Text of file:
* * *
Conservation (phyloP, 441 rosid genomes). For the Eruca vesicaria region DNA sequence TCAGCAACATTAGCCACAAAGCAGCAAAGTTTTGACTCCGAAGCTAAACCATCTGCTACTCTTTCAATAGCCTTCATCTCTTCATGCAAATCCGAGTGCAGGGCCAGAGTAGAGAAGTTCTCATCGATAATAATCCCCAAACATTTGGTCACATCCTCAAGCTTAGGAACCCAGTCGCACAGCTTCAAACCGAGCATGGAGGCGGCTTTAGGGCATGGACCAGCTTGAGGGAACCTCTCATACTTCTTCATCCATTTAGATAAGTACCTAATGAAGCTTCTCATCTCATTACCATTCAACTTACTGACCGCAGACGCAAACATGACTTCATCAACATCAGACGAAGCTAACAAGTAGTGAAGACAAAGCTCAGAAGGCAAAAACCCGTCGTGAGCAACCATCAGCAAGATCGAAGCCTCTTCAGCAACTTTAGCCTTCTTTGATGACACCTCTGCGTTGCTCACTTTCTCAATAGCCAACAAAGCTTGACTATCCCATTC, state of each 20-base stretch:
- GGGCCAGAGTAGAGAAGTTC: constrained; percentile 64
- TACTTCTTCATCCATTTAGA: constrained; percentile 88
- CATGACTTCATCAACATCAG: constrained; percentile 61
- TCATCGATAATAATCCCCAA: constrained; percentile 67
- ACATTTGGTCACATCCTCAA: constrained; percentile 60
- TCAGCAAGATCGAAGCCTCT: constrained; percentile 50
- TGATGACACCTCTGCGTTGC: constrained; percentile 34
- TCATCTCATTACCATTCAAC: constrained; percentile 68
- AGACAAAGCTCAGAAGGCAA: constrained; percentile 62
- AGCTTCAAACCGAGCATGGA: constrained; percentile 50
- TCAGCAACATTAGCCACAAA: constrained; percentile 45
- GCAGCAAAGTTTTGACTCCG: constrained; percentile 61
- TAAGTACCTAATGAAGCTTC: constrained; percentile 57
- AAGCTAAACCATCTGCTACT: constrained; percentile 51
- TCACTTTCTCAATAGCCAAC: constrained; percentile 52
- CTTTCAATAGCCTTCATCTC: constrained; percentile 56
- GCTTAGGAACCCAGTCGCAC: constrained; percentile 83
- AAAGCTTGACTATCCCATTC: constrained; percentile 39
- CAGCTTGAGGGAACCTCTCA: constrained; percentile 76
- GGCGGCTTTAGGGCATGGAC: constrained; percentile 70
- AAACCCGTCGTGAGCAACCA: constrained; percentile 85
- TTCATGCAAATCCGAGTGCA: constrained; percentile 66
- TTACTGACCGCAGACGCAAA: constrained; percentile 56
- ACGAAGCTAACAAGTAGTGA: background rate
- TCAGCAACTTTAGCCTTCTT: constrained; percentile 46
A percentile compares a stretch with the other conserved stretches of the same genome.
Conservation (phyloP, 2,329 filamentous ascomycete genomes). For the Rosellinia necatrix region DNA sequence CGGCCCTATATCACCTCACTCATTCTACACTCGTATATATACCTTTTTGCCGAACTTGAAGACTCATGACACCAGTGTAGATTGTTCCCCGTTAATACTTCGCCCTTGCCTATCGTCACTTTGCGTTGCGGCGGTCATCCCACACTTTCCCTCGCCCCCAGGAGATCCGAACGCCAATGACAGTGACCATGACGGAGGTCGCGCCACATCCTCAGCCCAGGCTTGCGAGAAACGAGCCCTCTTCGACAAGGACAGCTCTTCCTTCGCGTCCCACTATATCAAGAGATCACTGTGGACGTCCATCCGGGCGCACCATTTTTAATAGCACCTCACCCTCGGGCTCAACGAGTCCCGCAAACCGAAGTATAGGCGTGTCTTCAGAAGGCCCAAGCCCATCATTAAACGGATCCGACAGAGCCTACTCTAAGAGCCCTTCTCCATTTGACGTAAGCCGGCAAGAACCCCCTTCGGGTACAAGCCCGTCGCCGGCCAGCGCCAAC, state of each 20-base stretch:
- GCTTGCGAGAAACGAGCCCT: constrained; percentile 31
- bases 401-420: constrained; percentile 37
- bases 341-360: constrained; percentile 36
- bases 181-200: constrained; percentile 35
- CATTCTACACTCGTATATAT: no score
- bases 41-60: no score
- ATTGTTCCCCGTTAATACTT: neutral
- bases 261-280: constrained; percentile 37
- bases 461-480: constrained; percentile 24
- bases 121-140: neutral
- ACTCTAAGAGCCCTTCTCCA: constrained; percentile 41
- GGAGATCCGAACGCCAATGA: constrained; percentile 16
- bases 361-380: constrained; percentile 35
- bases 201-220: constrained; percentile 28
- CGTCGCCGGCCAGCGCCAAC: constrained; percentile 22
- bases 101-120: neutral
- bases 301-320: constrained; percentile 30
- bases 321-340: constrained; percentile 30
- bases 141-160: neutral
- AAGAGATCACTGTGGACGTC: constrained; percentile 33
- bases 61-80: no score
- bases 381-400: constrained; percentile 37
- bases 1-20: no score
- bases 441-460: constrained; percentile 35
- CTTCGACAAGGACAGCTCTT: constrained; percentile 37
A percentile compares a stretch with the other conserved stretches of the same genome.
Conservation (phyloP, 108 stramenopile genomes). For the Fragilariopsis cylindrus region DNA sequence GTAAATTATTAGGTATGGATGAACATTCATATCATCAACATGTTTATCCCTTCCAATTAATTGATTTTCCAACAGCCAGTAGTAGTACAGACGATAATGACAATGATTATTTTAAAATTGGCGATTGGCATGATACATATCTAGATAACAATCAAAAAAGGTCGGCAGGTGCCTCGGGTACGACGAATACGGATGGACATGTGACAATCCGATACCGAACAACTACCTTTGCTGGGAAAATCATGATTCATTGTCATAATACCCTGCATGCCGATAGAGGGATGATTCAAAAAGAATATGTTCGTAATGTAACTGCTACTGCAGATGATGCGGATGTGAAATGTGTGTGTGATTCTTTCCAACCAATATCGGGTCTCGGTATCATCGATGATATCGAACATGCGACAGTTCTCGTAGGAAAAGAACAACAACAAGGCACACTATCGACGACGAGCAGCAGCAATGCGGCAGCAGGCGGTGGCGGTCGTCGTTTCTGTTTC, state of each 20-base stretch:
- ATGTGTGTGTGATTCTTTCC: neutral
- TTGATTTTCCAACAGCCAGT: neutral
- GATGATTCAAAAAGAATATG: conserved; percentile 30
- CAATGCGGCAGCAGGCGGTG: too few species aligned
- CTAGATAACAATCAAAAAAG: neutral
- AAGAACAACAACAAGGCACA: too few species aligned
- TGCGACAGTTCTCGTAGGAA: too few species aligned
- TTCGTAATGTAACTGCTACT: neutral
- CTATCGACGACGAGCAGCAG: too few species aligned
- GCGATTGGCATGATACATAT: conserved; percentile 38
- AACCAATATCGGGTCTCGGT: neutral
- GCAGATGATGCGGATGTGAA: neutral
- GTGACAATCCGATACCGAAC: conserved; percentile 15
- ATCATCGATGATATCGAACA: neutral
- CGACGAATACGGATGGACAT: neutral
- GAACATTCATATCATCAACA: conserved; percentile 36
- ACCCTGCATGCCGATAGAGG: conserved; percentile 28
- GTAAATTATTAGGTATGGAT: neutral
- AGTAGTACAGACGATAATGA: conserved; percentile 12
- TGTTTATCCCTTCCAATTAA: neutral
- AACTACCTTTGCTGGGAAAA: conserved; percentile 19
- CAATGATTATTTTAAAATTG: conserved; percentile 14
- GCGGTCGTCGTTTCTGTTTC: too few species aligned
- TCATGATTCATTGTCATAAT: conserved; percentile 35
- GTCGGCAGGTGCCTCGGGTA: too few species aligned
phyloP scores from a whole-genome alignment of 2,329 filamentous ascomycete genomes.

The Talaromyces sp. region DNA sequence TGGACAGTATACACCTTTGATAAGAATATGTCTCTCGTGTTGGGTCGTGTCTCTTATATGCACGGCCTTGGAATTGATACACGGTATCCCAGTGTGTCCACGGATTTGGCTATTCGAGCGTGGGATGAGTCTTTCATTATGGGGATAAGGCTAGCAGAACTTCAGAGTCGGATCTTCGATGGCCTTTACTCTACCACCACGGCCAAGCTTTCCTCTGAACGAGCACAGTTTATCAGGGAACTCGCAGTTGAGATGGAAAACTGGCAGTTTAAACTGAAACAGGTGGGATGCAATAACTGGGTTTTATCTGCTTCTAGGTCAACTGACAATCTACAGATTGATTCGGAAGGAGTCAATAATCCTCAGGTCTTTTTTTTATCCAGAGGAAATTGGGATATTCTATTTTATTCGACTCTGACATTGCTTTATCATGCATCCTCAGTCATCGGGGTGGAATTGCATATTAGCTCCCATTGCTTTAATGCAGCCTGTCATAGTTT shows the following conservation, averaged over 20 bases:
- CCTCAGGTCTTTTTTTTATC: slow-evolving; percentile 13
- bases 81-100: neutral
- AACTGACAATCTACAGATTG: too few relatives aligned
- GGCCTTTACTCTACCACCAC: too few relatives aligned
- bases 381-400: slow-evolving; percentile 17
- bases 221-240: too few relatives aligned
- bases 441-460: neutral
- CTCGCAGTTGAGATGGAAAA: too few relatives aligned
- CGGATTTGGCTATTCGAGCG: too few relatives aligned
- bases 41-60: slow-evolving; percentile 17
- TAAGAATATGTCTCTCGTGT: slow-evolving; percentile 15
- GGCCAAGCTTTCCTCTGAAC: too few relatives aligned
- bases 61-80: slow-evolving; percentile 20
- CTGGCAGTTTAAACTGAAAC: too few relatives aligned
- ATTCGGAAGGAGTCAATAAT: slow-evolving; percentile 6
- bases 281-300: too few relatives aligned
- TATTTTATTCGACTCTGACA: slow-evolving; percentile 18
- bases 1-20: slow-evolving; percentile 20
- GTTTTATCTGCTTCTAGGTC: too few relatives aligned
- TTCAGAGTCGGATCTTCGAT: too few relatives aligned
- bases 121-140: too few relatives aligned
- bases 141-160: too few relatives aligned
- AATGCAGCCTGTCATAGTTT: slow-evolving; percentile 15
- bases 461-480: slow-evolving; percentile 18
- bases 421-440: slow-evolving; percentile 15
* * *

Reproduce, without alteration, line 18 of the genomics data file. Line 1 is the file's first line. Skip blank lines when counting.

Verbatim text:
- GCTTAGGAACCCAGTCGCAC: constrained; percentile 83